Originally published in the January 2021 edition of IPMI’s Parking & Mobility magazine
In pre-Covid times, cities faced significant congestion and over-crowding challenges that had a negative effect on the environment. Even as the global pandemic has temporarily altered this dynamic, once we are on the other side of it, cities should expect these struggles to come roaring back.
Urban congestion may intensify from the change in consumer mobility behavior from COVID. Let’s think back to the pre-COVID world for a moment. In cities, you had large groups of people who would rely on public transportation to get where they were going. This took a lot of cars off the road, but traffic was still horrible.
In our recent research studies, we’ve seen a significant shift in consumer preference away from public transit and toward the personal vehicle. As a result of COVID, consumers told us they expect to use public transportation 46 percent less often and drive a personal vehicle 29 percent more often in the next year. So as commuters start heading back into urban centers, the data suggests they are more likely to drive their own cars rather than take the train or bus, potentially creating even more significant congestion and environmental problems than ever before.
The Cost of Congestion
We know congestion has a very high cost for cities. For example, in the top four most congested U.S. cities (Boston; Chicago; Washington D.C.; and New York), the total economic cost from congestion is more than $24 billion every year.
The big question is, can the parking industry be part of the solution? Well, the answer is yes. This may seem counterintuitive. Parking is all about the personal vehicle. The more people are driving, the more demand there will be for the limited number of parking spots in cities. But it’s not just about getting people parked. It’s about getting them parked efficiently and in a way that will help minimize congestion.
Studies show that the average person spends 17 hours per year searching for parking, costing an estimated $345 in wasted time, fuel, and emissions, which means that the mere exercise of looking for a parking spot contributes to congestion and pollution.
To solve the problem, innovative city leaders are looking for ways to show people where the open parking spots are around them. The City of El Paso uses sensor data in its Park 915 app to show users which spaces are available and which spaces are taken. The City of Columbus has a similar feature, which uses aggregated historical data from their meters and the Park Columbus app to show the likelihood that a spot is open at a specific day and time.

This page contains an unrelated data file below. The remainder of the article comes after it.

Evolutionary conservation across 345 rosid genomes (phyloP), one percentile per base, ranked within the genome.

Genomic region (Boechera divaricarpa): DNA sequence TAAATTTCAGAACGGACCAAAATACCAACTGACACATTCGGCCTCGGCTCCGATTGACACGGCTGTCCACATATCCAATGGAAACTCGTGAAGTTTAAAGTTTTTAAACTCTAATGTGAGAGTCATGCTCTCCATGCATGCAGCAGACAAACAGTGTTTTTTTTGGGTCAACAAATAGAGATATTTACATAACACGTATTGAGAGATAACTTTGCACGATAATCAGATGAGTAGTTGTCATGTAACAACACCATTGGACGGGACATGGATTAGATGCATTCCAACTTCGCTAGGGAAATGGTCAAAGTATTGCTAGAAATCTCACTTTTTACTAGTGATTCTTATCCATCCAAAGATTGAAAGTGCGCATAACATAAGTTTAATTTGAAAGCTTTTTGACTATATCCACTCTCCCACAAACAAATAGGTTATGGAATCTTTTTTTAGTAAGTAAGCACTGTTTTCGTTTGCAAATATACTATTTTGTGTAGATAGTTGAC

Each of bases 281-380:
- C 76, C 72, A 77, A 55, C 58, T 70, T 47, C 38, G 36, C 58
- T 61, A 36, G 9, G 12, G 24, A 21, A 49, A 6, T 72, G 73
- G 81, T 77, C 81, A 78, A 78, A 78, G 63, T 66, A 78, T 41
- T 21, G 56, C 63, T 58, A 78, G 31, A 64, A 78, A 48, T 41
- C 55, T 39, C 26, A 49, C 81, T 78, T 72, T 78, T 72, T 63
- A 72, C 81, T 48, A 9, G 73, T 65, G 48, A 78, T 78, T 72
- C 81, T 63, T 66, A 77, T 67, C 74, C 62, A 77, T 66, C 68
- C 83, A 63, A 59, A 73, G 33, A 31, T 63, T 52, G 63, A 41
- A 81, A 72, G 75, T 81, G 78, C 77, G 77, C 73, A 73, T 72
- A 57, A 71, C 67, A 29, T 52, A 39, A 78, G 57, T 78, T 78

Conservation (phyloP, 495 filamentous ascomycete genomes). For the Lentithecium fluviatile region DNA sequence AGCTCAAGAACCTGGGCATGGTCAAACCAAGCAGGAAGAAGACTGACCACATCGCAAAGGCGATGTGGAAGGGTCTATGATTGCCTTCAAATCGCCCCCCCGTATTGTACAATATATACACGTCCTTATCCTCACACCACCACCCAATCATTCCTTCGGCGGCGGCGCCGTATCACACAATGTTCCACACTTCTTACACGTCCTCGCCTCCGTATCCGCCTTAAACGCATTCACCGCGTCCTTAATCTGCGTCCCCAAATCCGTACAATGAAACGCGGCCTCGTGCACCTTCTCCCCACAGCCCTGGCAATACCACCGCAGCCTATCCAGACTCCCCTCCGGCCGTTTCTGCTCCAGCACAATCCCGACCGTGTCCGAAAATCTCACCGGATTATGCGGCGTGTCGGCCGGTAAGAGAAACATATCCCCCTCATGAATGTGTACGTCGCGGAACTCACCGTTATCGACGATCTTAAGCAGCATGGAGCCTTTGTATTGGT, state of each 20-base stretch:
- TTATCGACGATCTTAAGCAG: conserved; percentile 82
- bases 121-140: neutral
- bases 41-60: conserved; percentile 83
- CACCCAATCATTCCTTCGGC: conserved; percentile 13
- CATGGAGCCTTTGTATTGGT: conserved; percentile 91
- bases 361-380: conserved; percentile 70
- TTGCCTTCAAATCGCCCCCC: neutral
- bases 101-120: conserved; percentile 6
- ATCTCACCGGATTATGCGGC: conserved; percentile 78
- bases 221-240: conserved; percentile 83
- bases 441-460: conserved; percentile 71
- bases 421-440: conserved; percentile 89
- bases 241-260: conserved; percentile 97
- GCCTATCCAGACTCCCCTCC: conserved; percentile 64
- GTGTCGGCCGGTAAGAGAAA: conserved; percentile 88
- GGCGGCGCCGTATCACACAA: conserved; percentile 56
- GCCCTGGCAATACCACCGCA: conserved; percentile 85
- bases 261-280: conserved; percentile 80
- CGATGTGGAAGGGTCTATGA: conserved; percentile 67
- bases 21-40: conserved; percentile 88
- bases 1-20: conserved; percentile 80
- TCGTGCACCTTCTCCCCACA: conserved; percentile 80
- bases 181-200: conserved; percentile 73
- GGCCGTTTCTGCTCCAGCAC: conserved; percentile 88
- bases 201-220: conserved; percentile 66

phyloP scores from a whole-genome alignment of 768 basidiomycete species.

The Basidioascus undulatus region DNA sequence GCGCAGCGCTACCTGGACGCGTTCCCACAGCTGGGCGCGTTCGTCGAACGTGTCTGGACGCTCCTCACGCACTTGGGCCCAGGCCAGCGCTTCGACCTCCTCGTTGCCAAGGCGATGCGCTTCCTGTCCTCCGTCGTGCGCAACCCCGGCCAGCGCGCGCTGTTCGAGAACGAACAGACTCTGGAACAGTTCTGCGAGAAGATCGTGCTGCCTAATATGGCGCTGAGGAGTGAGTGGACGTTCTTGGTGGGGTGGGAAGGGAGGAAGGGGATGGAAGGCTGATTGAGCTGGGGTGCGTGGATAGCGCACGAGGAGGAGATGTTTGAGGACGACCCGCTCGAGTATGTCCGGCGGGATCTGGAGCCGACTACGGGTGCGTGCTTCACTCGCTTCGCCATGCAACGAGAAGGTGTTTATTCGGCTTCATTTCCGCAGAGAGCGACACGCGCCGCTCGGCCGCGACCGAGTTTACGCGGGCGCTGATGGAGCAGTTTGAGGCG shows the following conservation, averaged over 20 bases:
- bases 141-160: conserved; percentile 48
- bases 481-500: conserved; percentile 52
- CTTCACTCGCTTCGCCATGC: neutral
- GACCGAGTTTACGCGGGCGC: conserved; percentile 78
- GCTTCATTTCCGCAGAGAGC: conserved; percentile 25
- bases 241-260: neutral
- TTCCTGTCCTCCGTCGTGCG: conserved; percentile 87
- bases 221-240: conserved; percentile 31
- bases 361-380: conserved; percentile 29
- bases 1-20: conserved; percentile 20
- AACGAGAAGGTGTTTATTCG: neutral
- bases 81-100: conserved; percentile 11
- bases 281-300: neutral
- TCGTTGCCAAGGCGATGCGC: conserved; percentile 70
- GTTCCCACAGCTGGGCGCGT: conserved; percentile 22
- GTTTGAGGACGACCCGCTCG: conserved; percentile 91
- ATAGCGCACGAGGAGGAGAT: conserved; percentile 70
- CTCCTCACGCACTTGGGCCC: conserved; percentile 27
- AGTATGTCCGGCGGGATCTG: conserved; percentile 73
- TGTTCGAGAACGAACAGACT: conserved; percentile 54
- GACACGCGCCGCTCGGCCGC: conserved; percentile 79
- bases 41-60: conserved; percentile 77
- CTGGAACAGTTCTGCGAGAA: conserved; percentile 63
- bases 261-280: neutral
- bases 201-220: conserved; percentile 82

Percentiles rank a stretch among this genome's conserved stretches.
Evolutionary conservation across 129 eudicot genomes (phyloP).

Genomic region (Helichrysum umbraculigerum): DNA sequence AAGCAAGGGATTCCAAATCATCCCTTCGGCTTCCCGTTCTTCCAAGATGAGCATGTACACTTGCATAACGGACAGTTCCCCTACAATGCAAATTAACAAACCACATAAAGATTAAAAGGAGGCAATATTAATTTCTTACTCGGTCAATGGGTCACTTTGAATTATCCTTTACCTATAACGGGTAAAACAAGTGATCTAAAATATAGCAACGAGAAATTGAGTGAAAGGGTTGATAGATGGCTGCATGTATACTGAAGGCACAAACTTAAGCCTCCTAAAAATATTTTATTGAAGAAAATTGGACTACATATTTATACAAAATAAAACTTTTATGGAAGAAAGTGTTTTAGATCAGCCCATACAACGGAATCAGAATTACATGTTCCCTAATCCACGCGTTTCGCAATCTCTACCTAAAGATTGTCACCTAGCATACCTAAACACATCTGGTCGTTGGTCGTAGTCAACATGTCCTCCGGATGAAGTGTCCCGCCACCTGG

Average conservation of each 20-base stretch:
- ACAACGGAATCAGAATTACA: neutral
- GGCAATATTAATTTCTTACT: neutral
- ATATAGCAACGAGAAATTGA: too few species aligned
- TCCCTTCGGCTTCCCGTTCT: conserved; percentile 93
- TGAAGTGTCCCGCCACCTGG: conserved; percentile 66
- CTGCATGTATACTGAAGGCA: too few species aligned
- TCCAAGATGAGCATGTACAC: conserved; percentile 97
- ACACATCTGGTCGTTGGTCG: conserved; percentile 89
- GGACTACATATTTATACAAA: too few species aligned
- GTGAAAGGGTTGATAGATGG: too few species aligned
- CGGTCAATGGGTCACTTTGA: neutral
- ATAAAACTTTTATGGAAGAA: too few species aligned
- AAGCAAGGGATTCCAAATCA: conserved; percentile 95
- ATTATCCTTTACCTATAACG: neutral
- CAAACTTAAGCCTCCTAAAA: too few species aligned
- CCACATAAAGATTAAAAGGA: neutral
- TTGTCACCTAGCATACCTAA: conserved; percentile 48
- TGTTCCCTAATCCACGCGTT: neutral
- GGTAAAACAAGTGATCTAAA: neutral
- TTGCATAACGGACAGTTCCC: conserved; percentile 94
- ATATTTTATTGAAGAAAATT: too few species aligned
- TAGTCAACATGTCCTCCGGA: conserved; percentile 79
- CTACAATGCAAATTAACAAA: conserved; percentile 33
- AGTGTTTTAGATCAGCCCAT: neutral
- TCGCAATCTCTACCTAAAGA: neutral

While these parking availability solutions are relatively new to the market, they have the potential to reduce the time spent circling the block looking for parking, which can significantly affect congestion and vehicle emissions.
Another way cities and operators are working to reduce congestion is related to stadium and event venues. In the past, if you were going to a game or concert at the local stadium, you’d just drive down to the venue and then look for parking nearby. Inevitably, when tens of thousands of people are going to the same place at the same time, there’s significant congestion.
This is a big problem for cities dealing with the traffic jams that always occur on game day. This usually includes the use of additional police officers to direct traffic before and after the event. It’s also a problem for the stadium venues with angry fans who don’t make it to the game or concert on time due to traffic and parking issues. Plus, the venue misses out on opportunities to sell concessions and merchandise before the event.
Many venues are starting to offer pre-paid parking reservations at lots and garages around the venue to solve this problem, enabling a fan to book a spot in a specific location. That person drives directly to the lot where they have a reservation rather than driving into the crush of traffic near the stadium, saving time and frustration.
A great example of reducing traffic around a venue is Mercedes-Benz Stadium, located right in the busy downtown area of Atlanta, a city well known for its congestion challenges. When the stadium was built several years ago, the team knew traffic would be a major issue for game day. So, they aggressively promoted parking reservations to their fans as a smarter way to attend the game. Once fans discovered the convenience of making a parking reservation, they never looked back. Today, 70 percent of people who go to an event at the stadium book parking in advance, making the gameday experience much better for the fans.
These kinds of programs are not just creating a better parking experience, but having a real impact on environmental effects related to congestion. Fewer cars circling the block or idling in traffic means less automotive emissions pumped into the air. As smart cities start planning for a post-COVID world, they need to look to some of these innovative new parking solutions that will reduce congestion, help the environment, and make cities more livable.
Jeff Perkins is CMO and head of product with ParkMobile. He can be reached at jeff.perkins@ parkmobile.io.